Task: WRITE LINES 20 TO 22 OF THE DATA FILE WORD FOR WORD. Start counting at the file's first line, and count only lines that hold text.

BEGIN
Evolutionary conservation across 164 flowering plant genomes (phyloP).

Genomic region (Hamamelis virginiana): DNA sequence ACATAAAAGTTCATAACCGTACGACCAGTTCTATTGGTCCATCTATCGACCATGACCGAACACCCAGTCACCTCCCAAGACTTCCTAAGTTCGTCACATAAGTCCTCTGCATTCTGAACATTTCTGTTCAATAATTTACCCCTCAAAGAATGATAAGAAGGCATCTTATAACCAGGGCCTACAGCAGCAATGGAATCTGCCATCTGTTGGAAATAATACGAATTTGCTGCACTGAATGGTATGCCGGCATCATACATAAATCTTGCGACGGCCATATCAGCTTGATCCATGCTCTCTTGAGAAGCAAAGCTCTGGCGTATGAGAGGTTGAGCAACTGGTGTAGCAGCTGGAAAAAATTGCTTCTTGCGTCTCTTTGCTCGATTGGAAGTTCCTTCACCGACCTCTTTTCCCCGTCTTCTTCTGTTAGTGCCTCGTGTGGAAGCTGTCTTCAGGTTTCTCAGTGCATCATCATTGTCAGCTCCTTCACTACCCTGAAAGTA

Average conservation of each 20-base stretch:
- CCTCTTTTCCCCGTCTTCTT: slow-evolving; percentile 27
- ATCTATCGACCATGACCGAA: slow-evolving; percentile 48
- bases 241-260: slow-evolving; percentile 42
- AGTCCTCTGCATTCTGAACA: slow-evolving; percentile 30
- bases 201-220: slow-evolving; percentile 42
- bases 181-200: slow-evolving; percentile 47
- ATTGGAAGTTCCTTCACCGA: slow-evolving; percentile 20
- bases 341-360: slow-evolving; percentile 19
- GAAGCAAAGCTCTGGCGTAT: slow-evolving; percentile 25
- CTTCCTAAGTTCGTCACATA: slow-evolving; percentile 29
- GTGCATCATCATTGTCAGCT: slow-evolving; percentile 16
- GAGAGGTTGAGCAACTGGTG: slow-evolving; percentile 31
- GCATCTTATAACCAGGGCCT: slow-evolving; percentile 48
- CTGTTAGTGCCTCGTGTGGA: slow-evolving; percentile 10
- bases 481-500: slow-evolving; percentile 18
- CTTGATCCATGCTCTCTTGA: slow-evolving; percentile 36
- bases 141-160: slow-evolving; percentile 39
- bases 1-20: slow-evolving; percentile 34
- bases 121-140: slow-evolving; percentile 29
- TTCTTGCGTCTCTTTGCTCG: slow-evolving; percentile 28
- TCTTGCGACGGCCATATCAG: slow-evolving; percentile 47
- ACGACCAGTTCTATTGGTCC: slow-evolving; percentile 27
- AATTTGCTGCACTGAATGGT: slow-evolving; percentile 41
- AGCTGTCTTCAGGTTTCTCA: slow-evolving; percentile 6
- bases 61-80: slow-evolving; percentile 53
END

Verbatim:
- bases 141-160: slow-evolving; percentile 39
- bases 1-20: slow-evolving; percentile 34
- bases 121-140: slow-evolving; percentile 29